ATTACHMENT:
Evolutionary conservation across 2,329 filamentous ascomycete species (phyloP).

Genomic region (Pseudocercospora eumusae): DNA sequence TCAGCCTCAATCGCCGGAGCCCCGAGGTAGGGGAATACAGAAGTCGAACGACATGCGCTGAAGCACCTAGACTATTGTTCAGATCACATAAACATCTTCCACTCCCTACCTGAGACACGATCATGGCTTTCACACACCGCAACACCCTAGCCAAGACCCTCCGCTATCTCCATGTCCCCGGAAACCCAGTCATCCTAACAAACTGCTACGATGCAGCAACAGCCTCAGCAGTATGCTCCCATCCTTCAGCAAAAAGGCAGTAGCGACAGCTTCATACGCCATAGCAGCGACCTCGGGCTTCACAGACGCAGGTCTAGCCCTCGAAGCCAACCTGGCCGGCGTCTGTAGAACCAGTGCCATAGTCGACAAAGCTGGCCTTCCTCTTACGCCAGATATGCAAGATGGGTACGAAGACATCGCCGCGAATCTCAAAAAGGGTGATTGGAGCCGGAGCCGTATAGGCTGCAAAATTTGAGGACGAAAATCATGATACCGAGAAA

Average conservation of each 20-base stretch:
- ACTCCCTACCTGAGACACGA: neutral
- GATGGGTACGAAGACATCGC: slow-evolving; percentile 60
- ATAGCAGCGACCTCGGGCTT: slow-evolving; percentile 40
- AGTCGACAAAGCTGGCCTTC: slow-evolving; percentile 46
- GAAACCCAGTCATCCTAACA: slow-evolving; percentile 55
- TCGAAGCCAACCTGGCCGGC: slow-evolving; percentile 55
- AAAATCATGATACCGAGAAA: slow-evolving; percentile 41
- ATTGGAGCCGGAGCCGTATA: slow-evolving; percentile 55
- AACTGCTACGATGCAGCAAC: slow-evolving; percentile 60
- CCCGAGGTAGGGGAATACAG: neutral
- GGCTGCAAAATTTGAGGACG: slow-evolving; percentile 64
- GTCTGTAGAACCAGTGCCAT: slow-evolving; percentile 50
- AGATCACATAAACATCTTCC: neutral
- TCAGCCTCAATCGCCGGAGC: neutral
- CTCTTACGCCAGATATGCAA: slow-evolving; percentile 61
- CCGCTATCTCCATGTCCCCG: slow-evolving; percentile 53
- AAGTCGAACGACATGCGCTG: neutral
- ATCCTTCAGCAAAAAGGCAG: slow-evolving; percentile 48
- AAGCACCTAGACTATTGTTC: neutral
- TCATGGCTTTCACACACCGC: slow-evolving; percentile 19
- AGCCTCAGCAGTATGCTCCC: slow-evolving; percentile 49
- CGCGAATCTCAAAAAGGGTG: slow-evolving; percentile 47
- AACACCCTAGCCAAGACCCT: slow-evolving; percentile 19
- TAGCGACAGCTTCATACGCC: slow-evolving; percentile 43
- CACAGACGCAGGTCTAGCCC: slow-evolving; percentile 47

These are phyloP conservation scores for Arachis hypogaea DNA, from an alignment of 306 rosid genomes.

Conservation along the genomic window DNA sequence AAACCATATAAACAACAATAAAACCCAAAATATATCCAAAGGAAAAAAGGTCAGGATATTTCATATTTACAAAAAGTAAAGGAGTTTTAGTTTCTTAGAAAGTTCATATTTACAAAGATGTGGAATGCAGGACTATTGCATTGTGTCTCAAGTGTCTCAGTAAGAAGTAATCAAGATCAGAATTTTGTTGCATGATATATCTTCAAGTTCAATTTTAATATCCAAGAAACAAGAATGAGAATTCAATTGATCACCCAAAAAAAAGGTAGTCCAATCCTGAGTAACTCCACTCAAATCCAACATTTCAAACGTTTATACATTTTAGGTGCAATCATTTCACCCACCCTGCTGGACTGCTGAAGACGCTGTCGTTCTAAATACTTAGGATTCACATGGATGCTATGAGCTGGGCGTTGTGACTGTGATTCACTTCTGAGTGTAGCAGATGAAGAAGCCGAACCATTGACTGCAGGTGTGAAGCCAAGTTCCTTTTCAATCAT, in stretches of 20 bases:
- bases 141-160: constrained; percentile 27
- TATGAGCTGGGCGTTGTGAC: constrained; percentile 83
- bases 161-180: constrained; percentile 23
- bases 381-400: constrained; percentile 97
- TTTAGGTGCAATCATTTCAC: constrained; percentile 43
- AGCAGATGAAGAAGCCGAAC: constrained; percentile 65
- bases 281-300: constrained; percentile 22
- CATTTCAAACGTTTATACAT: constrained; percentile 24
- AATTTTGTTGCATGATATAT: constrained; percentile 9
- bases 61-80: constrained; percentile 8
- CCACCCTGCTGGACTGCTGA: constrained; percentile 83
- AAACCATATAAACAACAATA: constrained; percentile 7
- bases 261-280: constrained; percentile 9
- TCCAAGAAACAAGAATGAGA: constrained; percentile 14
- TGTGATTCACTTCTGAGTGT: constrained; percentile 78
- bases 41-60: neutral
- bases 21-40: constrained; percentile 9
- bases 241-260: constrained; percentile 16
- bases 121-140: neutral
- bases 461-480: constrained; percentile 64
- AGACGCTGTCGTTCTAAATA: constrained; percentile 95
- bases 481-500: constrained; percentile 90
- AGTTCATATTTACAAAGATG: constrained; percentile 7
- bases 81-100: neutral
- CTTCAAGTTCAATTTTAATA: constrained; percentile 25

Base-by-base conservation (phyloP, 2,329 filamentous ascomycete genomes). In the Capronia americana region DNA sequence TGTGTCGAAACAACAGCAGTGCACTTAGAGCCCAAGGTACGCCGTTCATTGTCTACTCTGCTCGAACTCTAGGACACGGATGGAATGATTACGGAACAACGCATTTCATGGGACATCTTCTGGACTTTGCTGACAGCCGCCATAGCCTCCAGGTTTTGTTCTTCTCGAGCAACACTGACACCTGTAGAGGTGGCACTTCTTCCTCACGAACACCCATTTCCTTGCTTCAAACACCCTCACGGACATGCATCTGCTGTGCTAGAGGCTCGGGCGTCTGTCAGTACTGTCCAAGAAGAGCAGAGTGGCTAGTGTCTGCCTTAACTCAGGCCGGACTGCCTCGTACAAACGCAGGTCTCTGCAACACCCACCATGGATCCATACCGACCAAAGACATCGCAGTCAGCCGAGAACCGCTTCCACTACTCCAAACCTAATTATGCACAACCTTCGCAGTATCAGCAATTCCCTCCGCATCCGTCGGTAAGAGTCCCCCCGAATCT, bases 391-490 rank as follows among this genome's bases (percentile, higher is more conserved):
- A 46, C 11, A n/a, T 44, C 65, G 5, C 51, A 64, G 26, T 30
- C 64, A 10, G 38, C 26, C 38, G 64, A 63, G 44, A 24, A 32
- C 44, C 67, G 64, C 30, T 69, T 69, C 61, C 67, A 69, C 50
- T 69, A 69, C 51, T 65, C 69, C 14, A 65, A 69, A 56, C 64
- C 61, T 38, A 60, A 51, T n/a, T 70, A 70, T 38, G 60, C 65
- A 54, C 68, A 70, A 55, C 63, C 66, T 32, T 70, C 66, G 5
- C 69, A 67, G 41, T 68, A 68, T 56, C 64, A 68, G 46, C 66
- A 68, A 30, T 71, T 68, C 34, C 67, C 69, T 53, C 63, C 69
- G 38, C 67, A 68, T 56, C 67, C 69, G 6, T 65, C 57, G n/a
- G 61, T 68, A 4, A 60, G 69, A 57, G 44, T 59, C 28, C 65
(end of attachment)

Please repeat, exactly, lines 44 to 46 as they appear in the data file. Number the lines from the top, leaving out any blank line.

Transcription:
- TCCAAGAAACAAGAATGAGA: constrained; percentile 14
- TGTGATTCACTTCTGAGTGT: constrained; percentile 78
- bases 41-60: neutral